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Close Encounter of the Wallaby Kind


Sep 6, 2012
Warrnambool. Vic. Australia
On a recent trip to my daughters (Nov 27th), while listening to a 'Talking Tesla' podcast, I had an incident with a wallaby running in front of my Tesla.

On a stretch of road in the Western District of Victoria (Australia), I decided to reduce my speed from the allowable 100 km/hr and set TACC to 80 km/hr because of the potential of coming in contact with a kangaroo. (I also engaged Auto pilot).

You can see the wallaby, from a standing start on the other side of the road, jump across in front of my Tesla.
[I have the Level 1 Auto pilot with software]

At the time of the incident, I braked when I saw the wallaby start its run across the road, however I also had the sensation of the brakes being applied by the Tesla itself as the brake pedal felt like it was being depressed further than I was pressing the pedal myself. (Hope you get my meaning). I didn't notice the pulsing of ABS but that may have been because my foot is in plaster!

Reviewing the video, the braking does not appear anywhere near as urgent as it felt to me at the time, which is quite weird. Does the sound of the disengaging of auto pilot depict when the brakes were applied?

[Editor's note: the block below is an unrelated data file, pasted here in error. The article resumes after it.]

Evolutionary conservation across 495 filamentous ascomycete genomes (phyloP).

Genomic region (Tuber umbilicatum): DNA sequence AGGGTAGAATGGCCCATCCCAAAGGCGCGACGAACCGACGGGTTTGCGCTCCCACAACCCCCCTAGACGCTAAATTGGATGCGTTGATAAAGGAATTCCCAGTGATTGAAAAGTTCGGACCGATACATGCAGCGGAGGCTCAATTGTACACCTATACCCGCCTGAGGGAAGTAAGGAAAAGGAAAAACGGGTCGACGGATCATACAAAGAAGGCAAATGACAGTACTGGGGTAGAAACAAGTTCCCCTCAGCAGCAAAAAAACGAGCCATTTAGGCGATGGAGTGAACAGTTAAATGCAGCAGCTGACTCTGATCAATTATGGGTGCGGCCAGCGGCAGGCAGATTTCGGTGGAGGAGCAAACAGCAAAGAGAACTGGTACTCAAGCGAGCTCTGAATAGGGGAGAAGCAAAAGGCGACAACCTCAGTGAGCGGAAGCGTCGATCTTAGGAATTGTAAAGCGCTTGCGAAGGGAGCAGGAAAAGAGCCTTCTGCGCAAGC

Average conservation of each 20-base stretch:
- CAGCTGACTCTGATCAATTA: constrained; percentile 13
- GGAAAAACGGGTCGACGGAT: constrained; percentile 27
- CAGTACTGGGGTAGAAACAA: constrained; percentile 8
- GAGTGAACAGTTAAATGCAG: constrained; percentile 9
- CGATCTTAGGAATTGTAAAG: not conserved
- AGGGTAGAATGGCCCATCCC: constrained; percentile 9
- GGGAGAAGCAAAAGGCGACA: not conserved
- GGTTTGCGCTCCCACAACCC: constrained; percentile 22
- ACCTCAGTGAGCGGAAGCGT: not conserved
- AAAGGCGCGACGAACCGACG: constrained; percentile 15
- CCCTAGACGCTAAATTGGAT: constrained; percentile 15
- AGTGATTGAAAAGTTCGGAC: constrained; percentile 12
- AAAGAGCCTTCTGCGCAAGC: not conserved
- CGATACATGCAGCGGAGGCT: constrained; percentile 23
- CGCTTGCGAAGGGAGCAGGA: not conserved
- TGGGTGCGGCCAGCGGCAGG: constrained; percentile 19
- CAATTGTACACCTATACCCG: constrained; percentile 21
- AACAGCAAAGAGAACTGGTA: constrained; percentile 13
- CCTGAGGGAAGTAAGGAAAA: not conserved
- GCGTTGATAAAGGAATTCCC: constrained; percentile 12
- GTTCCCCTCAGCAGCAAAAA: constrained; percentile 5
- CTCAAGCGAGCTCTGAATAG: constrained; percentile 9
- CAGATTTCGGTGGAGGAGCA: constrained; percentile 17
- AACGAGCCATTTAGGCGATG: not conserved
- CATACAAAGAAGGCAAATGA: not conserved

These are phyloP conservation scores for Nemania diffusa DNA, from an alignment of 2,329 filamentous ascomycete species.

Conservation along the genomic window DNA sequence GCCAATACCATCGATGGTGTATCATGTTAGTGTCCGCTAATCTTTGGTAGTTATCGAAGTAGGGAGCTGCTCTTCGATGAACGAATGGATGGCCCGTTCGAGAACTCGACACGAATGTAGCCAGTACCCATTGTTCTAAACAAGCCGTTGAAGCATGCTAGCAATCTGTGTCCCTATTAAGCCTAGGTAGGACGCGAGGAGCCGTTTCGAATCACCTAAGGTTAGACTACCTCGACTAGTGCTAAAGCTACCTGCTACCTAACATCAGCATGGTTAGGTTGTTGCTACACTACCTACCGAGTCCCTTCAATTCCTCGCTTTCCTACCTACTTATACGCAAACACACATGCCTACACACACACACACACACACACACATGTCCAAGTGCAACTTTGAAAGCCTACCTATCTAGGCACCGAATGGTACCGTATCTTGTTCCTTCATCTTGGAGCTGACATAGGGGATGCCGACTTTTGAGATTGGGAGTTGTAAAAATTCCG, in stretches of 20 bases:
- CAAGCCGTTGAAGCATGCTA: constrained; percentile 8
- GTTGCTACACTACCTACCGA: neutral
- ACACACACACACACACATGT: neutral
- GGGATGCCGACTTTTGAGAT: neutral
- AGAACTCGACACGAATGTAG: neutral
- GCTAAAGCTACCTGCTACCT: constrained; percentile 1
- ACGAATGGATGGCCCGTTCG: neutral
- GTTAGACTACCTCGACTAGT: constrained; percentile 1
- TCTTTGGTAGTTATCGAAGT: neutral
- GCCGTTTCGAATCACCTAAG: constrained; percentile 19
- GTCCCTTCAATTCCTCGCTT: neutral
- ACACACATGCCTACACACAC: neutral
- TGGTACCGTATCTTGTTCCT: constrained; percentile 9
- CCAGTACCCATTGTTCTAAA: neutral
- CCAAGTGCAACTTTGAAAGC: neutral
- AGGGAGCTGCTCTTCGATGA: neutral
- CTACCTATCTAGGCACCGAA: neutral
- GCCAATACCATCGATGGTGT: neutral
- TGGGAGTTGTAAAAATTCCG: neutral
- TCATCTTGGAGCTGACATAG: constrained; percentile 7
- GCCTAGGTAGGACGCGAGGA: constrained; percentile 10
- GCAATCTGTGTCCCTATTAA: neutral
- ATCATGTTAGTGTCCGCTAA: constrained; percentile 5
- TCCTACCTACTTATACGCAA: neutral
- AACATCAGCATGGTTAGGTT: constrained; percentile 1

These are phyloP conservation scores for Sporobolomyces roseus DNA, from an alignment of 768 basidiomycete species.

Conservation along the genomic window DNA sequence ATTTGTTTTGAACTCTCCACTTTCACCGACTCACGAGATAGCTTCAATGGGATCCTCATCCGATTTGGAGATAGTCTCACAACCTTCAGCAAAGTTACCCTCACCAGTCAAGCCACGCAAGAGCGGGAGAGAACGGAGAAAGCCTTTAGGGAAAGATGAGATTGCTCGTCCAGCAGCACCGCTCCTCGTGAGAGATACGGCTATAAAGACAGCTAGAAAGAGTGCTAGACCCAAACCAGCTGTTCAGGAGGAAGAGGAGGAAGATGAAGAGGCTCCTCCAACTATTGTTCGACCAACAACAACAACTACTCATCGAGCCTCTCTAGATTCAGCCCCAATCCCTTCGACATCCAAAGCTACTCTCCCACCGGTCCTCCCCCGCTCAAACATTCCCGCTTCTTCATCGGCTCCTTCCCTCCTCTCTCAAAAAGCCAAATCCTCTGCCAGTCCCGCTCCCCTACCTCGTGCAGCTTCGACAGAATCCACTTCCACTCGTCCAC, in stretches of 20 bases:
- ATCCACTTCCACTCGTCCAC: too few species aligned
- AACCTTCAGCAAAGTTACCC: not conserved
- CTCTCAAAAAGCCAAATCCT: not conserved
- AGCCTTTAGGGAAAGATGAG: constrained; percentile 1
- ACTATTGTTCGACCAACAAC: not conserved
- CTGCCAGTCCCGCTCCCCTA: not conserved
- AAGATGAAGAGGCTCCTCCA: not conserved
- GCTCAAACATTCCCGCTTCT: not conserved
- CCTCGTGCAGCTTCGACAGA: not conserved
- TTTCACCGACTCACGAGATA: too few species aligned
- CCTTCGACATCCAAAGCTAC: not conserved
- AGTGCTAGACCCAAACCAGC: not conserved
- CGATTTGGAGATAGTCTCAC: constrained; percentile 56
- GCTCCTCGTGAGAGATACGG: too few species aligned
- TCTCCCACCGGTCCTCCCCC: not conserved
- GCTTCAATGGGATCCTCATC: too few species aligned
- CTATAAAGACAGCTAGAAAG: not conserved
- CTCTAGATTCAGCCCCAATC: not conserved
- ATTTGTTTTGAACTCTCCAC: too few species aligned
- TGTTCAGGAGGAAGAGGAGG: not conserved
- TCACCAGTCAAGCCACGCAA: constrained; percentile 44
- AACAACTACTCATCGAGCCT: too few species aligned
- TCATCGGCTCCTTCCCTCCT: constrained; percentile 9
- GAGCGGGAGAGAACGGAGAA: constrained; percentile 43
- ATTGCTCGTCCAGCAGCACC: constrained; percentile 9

On a related matter, and a possible corner case for autonomous auto pilot.

I felt that travelling at 80 km/hr was appropriate on this road even though it is a posted as 100 km/hr; however it did display the hazard sign for kangaroo, but no associated speed restriction.

How should an autonomous car treat that situation?

I thought a reduced speed gave a much better chance of avoided damage to the car and injury to the animal as it gave a better chance of braking/avoidance success.

What happens if the animal is hit/wounded and there is no-one in the car?

About 18 months ago I hit a wallaby with my 'Holden Volt' about 200 km further along the road. This time the wallaby came from the near side and I hit it with resultant dents to the car.

I could not find the animal, I assumed it was able to continue somehow....
  • Informative
Reactions: RichardMcN


Nov 11, 2015
Gold Coast, Queensland, Australia
That was a close call. Happy you came out unscathed. In my case, it was not a close call. And it was definitely a kangaroo as its head was way above the bonnet. Lucky for us it was a glancing blow and hit mostly the left front bumper. The kangaroo hopped away. Damage was over 3k though. :(

I wasn't on autopilot at that time and my reaction time was definitely slow. I wonder if the car would have braked if it was on autopilot?

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